Courageous Conversations: How Well Are You Having Them?

Susan S Freeman Blog

conversations

One of the great privileges of coaching my clients is the opportunity I have to “listen in” on what they are learning.  Coaching conversations offer a container for exploring what is impacting them and others, and how they might adjust how they see so they can engage differently in the future.  Clients can and often do have “aha” moments within a coaching conversation.  That’s when we know something new is taking shape.  I have many such moments in the course of a week.  Yet one recent conversation struck me as being worthy of sharing because the challenge is a common one.

My clients are high-powered, smart, successful individuals.   They are typically “driven and “ambitious.”

What can be surprising is the degree to which they are uncertain about how to communicate with others with courageous conversations that don’t feel dictatorial or pushy. 

This can make all the difference between success and failure.

I don’t mean that my clients don’t know how to speak.  What I mean is they are often unaware of how the way they are being might impact the conversation.  I recently had a conversation in which a leader realized that the reason he wasn’t speaking up to his boss was because he believed he would be “pushing,” and that wasn’t an appropriate stance for him to take.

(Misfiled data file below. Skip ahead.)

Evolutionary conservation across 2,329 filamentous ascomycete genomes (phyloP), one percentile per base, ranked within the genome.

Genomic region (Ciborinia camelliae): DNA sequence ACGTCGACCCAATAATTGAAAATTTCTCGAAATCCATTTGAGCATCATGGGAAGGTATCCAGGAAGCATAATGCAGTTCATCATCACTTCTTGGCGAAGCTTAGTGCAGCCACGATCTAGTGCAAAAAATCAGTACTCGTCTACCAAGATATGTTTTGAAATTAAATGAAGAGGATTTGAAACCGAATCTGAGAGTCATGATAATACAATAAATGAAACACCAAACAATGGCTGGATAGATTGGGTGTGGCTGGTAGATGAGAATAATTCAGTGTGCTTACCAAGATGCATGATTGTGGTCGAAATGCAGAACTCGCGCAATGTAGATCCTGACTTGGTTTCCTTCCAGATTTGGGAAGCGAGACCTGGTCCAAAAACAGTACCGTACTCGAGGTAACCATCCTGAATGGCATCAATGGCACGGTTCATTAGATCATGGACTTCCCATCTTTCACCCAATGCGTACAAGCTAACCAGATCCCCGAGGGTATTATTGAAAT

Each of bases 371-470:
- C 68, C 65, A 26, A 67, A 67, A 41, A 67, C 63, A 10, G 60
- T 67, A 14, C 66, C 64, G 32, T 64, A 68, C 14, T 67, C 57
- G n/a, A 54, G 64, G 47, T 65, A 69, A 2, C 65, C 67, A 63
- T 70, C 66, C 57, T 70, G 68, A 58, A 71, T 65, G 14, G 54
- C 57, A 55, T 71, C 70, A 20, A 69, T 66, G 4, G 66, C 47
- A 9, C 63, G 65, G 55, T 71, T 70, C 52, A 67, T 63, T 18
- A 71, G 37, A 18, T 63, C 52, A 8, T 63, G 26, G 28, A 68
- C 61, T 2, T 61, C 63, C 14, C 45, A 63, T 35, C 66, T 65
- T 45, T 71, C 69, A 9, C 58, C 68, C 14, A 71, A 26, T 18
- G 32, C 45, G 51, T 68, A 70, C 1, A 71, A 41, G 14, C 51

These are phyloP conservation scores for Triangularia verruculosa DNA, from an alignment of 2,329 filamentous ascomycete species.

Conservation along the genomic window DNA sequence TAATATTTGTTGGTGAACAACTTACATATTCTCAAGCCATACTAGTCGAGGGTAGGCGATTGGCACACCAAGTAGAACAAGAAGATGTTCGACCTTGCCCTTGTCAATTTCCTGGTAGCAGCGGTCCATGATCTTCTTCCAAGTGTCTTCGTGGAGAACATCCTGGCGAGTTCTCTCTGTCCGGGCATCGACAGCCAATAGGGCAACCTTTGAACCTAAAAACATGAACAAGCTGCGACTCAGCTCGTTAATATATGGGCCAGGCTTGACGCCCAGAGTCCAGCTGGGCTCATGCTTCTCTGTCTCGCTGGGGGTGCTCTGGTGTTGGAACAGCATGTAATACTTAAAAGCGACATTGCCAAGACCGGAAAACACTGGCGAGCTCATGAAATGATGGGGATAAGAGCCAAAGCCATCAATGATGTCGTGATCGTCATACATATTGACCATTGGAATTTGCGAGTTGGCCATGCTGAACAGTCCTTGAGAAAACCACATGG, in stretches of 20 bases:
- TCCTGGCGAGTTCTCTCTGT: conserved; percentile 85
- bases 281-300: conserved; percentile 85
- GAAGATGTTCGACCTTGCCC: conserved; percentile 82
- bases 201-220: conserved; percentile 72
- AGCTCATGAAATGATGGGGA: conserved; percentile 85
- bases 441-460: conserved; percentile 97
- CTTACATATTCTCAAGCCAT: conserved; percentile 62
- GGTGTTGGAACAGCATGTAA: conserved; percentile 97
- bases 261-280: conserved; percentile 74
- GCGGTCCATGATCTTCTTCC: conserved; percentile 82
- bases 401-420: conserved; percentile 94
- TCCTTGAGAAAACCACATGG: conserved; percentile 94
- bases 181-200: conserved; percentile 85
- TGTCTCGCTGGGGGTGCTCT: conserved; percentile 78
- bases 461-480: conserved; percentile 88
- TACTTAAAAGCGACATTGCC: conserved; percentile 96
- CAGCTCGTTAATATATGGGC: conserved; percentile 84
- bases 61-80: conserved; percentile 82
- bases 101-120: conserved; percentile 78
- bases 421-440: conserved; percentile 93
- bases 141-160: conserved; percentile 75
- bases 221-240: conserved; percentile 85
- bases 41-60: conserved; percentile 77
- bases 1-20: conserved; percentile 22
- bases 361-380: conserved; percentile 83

We talked about a recent example in which he backed down and away from a situation that had implications for the company’s course.  During our call, we spoke about what he thought the difference was between being persuasive and being dictatorial.

We concluded that conversations start with intention.

What is your intention?  Is it to show up with courageous authenticity to contribute to an inquiry, or is to be right and win?

We discussed a simple system that he could use to remind himself of how to collaborate conversationally when there is the potential for conflict.  Ask the following:

  • For the sake of what are we collaborating today? Establish your care.
  • What do we need?
  • What do you need?
  • What do I need?
  • What are the options for our consideration?

Using these questions as jumping off points for your conversations will allow for co-creation with a colleague or a boss.  In so doing, your curiosity can be put to use, and may be persuasive to the other.

Lean in, step up, and use your voice for the good of your team and your organization.  You will engage in a leadership practice that increase trust, collaboration and creativity.

And that’s a leader everyone wants on their team.

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